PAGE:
A Curbside Access Plan (CAP) is a comprehensive parking plan that addresses parking concerns voiced by area residents, businesses, and property owners. CAPs are designed to address an area’s changing conditions (e.g., density, redevelopment, etc.) and acknowledge the needs of all user groups. The process utilizes a stakeholder committee to identify specific parking challenges, explore alternatives, and develop parking recommendations.
The Tennyson CAP Committee is focused on potential changes between 38th and 46th Avenues, from Raleigh to Vrain, and consists of BRUN, Tennyson Berkeley Business Association (TBBA), and Local Maintenance District representatives, as well as other interested parties. This Committee is helping the city develop a draft plan that will eventually be shared with the greater neighborhood for additional feedback.
As of now, the Tennyson CAP concept proposes to expand time-limited/permitted parking block faces. More specifically, the concept proposes that 2-hour time limits/permitted parking be introduced along 13 block faces, primarily along portions of Utica, Stuart, and Tennyson. Based on the CAP committee’s knowledge and perspectives, we are also proposing to extend the time limits to 8:00 PM and introduce 3-hour parking limits on the avenues, where residential frontage is relatively minor, to better accommodate Tennyson Street patrons who want to stay for longer than two hours. An Area Permit is also being proposed, which would allow permitted residents the ability to park on any of the time limited block faces (except for Tennyson) within the study area.
Because COVID-19 has altered parking demand and patterns, more parking occupancy data needs to be collected and more outreach needs to be conducted in order to help us refine the concept and ensure we are not missing any areas. For example, the city is continuing to collect parking occupancy data on specific portions of Raleigh and Vrain to determine if additional time limits/permits may be appropriate.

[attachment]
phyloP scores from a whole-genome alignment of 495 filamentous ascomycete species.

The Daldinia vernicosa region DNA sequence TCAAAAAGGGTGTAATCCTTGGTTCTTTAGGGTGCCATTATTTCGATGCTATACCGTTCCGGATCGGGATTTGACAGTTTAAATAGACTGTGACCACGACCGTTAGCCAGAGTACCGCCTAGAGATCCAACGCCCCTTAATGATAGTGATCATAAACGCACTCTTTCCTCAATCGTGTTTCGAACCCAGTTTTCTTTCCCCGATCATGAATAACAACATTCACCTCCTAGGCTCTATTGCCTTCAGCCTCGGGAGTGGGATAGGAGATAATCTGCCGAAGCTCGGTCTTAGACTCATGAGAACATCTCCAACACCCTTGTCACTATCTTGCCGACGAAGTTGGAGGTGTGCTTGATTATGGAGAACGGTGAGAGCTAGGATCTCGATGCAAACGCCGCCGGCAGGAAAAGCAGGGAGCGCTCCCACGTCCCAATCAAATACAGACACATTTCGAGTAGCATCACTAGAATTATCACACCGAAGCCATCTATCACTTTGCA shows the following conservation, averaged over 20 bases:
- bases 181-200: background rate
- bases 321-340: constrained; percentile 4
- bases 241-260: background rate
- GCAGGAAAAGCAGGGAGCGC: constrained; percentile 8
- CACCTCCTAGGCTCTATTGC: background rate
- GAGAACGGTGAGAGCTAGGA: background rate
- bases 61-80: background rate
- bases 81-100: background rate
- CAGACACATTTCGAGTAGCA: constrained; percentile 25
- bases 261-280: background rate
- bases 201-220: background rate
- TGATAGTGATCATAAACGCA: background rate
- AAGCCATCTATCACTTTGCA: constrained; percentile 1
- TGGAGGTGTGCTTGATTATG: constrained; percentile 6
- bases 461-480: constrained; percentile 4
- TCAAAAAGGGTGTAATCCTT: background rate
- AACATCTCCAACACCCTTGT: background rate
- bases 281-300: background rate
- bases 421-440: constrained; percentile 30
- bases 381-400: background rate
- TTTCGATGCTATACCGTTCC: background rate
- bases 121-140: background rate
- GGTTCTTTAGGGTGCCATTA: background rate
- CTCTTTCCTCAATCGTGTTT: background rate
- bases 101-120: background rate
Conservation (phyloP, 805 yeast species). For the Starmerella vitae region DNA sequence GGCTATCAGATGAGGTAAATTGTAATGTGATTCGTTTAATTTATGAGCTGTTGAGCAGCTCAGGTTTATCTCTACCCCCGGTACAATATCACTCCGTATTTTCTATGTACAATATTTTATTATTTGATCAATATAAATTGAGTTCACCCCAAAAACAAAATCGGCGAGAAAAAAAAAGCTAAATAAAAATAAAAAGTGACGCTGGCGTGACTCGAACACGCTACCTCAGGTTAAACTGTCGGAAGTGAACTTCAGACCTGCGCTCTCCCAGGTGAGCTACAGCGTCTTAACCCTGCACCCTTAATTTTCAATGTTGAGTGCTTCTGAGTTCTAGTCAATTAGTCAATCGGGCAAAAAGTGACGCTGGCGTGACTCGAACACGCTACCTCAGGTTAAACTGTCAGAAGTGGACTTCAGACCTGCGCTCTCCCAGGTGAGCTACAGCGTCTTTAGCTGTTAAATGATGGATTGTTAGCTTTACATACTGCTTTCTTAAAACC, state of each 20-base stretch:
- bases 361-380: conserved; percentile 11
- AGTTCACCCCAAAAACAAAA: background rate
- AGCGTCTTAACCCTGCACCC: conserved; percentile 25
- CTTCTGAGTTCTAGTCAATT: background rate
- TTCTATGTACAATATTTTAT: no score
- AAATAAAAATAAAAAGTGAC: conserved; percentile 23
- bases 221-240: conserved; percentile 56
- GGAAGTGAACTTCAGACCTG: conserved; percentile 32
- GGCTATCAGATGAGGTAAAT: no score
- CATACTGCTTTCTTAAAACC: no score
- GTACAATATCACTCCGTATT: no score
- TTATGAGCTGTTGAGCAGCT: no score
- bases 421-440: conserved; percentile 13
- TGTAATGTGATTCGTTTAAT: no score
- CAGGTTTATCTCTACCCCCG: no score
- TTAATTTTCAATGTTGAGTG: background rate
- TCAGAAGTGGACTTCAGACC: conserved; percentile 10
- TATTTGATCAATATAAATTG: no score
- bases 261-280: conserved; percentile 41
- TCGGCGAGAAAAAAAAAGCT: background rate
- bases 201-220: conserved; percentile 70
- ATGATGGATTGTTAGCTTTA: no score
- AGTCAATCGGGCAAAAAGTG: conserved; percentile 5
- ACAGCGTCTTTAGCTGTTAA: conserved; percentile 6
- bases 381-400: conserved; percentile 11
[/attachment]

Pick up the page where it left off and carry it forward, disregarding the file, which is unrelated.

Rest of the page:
A draft concept has been developed and will soon be shared more broadly with impacted addresses, TBBA, and the greater neighborhood. Letters will be mailed to all addresses within the study area to solicit input, and it will also be posted on the TBBA and BRUN websites once it is ready.
Frequently Asked Questions
- Why are CAPs necessary?
- The City is changing rapidly, creating even more demand for the curb lane
- In some areas, on-street parking restrictions may be inconsistent, outdated, and not reflect current levels of activity or new, increasing densities
- Parking challenges should be proactively addressed on a neighborhood scale
- Strategies developed should address an area’s unique needs
- How are CAP areas selected?
- Stakeholder interest
- Development/redevelopment activity
- Increased densities
- Areas with parking inconsistencies
- Zoning changes
- Annual sign sweep program
- City Council input
- Opportunities to partner with other city planning efforts
- Frequency of resident and business inquires and concerns
- What are the expected outcomes?
- Restrictions that address current activity levels
- Curbside strategies that correspond with changing land uses and increasing densities
- Comprehensive parking management through consistent strategies
- Predictable experiences and restriction patterns for all user groups
- Recommendations that maximize curb lane access and assets
- Recommendations and integrate multi-modal options